Businesses like ABA providers, merchants and support providers are welcome to register and list their businesses as friends of AMFAS. This process was originally meant specifically for ASD support but many of the support areas are applicable to all special needs. . We’ll be upgrading some of the features to make searching easier and streamline the look and feel with the rest of the site.
Military Bloggers Support
It’s now been a few years since we started AMFAS: The Blogs and our numbers continue to grow. We now have 30 bloggers featured with 2,344 posts available for viewing. What’s unique about this effort is that this site is our way to promote these military families. People visiting the site can keep up on the latest blogs all in one place, with all links to articles going directly to the specific blogger’s pages and help showcase them. So far in 2012, this effort has 8,739 visitors looking at over 69,000 pages of blog posts and accounting for 2.21 GB of bandwidth.
AMFAS Groups
Last year at this time we had nine AMFAS Groups setup. Last week we brought our 25th online. We have consolidated the look and feel of all groups for cohesion and implemented guidance for Group administrators to optimize support at the local level. The links below are for the Facebook versions of the groups. If you live near, know someone near there or might be PCSing there in the near future, you need to join in as a member, a team lead for your community or even an AMFAS Ambassador who represents AMFAS in local outreach to improve community support for our families.
Alabama -AMFAS Alabama Group
Arkansas -AMFAS Little Rock Group
Alaska -AMFAS Anchorage Group
California -AMFAS Bay Area Group (San Francisco Bay area)AMFAS Edwards AFB GroupAMFAS San Diego Group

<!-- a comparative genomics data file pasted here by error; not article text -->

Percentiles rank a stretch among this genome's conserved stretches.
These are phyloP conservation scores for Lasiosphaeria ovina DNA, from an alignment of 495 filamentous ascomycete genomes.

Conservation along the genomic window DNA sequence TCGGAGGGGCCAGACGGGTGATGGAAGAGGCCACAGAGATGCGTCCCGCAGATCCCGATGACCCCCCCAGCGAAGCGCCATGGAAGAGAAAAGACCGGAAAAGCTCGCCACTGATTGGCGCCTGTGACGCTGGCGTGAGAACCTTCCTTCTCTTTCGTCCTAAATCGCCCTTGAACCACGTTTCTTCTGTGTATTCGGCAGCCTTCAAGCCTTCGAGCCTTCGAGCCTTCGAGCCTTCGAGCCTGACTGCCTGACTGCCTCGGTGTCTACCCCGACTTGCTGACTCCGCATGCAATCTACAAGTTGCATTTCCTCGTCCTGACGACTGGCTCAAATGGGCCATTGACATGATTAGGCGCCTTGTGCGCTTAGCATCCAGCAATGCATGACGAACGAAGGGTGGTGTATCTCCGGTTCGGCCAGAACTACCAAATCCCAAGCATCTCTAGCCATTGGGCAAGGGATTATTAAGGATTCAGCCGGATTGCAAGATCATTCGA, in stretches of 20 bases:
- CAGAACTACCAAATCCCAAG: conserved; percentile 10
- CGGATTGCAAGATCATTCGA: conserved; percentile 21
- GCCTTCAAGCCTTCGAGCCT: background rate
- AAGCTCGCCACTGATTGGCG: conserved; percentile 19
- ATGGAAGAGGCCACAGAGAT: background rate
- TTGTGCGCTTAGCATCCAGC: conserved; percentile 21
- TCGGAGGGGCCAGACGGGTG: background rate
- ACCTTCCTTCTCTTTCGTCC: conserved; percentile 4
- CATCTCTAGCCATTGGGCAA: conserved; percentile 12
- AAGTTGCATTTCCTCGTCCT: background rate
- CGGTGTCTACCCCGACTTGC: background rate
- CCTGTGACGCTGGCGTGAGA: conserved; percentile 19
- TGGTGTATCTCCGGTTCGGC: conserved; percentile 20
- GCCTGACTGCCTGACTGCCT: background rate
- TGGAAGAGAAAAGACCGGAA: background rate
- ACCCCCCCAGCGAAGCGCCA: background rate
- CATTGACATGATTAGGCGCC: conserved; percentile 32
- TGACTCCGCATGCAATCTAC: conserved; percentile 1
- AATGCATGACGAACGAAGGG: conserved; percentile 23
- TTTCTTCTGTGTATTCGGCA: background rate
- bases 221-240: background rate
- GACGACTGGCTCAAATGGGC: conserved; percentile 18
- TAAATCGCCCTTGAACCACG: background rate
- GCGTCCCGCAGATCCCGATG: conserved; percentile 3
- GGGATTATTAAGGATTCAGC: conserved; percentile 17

Colorado -AMFAS Colorado Springs Group
District of Columbia/Virginia/Maryland -AMFAS Washington DC- Capital Region Group
Florida -AMFAS Ft Walton Beach Group
Hawaii -AMFAS Hawaii Group
Illinois -AMFAS Scott AFB Group
Kentucky -AMFAS Fort Campbell Group
Maryland -AMFAS Fort Meade Group
Massachusetts -AMFAS Boston Group
Nebraska -AMFAS Offutt AFB Group
Nevada -AMFAS Nellis AFB Group
New Mexico -AMFAS Alamogordo Group
New York -AMFAS West Point – Stewart ANGB Area Group
North Carolina -AMFAS Ft Bragg / Pope Field Group
North Dakota -AMFAS Grand Forks Group
Pennsylvania -AMFAS Harrisburg Group
Texas -AMFAS Dyess AFB GroupAMFAS San Antonio Group
Virginia -AMFAS Hampton Roads Group
Washington -AMFAS West Puget Sound Group

If you would like to volunteer to help AMFAS better support our families, it’s time to take action. Tell families who are in our boots that this is available, invite your EFMP coordinators to visit and learn more about real issues being faced by our military families and offer ideas and input into making our community better.
If you would like to volunteer in any capacity, send us a note to and tell us what your interests are related to autism and any experience pertinent to helping the community online or locally. AMFAS is not about raising money, being the most popular people or putting our name in lights. We need team-oriented people with passion, not an agenda.
If you want to represent AMFAS in your area, consider becoming an AMFAS Ambassador. Send an email to
If you are a business owner or know of those who are not military families but want to support our cause, we are starting a Friends of AMFAS program to help partner with support agencies, including other nonprofits to better our effectiveness in helping families. Send an email to
If you would like to start an AMFAS Group near your installation, either ask on Facebook or send an email to
If you want to add your personal blog to our blogging community or would like to blog for AMFAS or write a guest post for feature on AMFAS, send an email to
If you want to make a difference for families volunteer to add local resources around your installation to ourWorldwide Installation Resource.
If you are a writer, photographer, videographer, love to make graphics or even blog or vlog, our AMFAS News Team needs your expertise. Send a note to to get started.
You can also use this feedback form to contact us and tell us how you feel you can assist in this project. Everyone who pitches in can make a difference for our families.  Remember, there are plenty of Special Needs support groups and websites out there for military families. AMFAS is the only one of this type specifically for military families dealing with autism. It’s about all our families.

Friday, September 7, 2012

Guest Post: A Few Things It's Best Not to Say to Parents of Children With Autism